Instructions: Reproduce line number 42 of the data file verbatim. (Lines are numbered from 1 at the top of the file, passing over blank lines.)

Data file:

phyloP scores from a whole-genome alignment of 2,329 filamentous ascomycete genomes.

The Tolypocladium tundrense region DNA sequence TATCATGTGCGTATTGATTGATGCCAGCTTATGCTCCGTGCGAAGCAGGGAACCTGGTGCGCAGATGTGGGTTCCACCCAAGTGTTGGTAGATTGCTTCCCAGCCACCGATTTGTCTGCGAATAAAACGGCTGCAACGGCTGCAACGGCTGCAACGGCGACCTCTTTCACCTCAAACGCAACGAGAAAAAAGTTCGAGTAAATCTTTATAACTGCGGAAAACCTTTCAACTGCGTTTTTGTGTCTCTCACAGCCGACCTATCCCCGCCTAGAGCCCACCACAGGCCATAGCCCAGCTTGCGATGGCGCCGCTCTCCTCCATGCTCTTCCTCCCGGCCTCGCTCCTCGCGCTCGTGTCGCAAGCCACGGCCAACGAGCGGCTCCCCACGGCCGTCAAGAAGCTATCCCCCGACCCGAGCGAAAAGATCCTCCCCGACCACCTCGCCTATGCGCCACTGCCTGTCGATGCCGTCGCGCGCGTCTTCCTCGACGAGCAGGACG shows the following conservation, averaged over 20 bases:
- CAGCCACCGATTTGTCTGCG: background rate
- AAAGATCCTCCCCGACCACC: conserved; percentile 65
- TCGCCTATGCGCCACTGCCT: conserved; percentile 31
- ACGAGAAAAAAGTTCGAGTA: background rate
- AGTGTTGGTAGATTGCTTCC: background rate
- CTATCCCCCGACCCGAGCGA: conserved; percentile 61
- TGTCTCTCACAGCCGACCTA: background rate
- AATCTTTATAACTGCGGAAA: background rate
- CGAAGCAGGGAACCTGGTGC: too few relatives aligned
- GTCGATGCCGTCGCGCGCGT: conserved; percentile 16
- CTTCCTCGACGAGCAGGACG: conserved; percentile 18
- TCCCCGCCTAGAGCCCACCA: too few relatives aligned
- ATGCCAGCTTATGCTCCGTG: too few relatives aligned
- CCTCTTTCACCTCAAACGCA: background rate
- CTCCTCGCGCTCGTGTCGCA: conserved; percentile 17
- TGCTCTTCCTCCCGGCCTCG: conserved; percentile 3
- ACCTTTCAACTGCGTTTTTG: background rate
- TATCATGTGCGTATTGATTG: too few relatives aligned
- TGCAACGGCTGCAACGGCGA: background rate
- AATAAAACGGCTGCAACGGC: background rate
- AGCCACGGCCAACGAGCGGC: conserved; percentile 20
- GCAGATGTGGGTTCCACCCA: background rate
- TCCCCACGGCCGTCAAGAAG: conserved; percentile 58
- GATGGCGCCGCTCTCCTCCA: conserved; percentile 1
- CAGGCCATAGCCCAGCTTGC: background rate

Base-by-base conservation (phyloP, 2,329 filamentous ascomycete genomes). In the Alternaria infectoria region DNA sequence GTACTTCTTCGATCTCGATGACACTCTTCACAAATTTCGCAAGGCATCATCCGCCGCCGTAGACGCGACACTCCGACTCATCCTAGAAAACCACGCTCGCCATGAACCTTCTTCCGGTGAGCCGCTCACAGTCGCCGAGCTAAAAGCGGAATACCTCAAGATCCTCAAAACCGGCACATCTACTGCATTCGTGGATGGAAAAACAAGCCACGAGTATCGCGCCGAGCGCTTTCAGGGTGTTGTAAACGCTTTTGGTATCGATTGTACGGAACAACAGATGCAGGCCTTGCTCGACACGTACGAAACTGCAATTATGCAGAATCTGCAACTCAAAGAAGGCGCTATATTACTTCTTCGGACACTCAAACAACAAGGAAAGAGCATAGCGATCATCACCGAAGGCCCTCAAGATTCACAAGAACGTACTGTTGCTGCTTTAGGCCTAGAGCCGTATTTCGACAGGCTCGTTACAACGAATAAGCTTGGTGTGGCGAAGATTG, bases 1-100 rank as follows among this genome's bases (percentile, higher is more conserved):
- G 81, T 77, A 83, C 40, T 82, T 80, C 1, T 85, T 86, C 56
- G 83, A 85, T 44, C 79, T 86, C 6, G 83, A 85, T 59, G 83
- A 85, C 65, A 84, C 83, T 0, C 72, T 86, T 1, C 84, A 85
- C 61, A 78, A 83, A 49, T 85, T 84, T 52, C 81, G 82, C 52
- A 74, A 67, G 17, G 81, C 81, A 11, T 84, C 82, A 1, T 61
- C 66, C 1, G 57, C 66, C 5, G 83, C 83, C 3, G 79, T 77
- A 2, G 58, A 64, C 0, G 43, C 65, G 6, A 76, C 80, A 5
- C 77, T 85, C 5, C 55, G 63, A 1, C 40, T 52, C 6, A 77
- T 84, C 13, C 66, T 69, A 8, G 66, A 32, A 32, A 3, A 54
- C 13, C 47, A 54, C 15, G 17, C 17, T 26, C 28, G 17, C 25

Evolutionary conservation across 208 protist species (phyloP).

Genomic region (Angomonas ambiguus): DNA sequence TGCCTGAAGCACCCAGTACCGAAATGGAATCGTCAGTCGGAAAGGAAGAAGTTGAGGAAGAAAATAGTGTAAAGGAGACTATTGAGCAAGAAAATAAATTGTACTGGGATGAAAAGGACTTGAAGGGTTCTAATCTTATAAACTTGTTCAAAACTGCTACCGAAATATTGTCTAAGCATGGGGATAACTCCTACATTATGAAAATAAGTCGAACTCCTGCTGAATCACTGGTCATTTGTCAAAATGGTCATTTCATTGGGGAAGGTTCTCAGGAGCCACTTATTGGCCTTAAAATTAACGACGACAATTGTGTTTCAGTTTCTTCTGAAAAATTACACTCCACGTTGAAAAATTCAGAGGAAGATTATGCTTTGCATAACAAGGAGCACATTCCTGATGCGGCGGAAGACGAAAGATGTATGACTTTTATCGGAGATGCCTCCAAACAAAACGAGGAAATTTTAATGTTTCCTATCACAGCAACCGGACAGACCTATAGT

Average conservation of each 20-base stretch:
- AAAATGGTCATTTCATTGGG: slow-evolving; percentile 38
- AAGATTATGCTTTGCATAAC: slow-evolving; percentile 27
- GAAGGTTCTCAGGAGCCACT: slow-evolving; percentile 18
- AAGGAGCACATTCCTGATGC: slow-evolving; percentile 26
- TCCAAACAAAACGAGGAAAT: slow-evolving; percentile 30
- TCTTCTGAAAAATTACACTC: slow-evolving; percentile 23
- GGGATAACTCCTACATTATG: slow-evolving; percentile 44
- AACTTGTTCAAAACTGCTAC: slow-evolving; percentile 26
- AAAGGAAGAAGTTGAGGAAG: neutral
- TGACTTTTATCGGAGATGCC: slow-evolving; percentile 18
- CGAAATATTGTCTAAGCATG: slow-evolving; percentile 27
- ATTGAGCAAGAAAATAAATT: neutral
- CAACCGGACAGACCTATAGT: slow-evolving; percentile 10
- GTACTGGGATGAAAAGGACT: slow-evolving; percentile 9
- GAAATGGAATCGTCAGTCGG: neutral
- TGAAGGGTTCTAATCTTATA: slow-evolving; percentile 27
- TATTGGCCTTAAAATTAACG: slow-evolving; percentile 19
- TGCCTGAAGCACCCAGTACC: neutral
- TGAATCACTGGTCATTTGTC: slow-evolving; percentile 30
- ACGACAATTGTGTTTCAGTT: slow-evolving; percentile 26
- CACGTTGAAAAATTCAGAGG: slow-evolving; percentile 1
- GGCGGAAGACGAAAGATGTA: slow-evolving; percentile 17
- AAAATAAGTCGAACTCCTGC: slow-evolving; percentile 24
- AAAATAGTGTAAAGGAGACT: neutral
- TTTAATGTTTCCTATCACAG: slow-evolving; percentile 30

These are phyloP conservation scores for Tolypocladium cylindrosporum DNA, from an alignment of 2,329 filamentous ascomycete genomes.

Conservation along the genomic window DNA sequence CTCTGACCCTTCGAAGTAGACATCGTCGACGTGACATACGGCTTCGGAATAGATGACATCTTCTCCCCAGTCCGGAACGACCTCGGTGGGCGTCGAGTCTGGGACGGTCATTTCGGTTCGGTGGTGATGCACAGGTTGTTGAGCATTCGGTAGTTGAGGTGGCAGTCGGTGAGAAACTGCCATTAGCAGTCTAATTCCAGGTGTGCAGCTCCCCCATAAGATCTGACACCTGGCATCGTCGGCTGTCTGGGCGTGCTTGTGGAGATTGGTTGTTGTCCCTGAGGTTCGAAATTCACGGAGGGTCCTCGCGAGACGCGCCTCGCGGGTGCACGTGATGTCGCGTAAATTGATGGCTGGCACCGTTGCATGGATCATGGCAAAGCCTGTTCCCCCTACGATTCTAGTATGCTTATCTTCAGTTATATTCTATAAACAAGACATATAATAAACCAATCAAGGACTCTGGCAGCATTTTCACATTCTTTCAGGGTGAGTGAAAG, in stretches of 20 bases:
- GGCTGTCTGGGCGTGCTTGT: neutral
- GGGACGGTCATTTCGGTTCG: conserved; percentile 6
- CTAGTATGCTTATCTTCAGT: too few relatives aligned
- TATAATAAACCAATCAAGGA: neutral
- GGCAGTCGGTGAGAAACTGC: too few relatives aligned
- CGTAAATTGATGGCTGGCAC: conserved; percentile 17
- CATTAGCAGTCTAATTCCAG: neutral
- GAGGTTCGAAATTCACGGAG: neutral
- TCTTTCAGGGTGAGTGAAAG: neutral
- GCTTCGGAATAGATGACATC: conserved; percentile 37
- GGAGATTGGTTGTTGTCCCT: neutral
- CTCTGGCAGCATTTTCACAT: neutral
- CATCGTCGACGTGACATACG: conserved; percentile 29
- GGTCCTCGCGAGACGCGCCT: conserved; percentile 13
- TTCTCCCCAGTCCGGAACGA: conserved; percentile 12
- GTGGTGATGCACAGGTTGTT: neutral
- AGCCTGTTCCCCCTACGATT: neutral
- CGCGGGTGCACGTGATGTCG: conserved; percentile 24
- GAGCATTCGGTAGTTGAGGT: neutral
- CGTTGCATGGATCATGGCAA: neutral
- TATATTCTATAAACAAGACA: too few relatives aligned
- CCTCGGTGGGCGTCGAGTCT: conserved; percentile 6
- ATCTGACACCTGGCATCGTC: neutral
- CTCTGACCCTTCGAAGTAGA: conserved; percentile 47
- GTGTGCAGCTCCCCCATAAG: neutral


- AAAATGGTCATTTCATTGGG: slow-evolving; percentile 38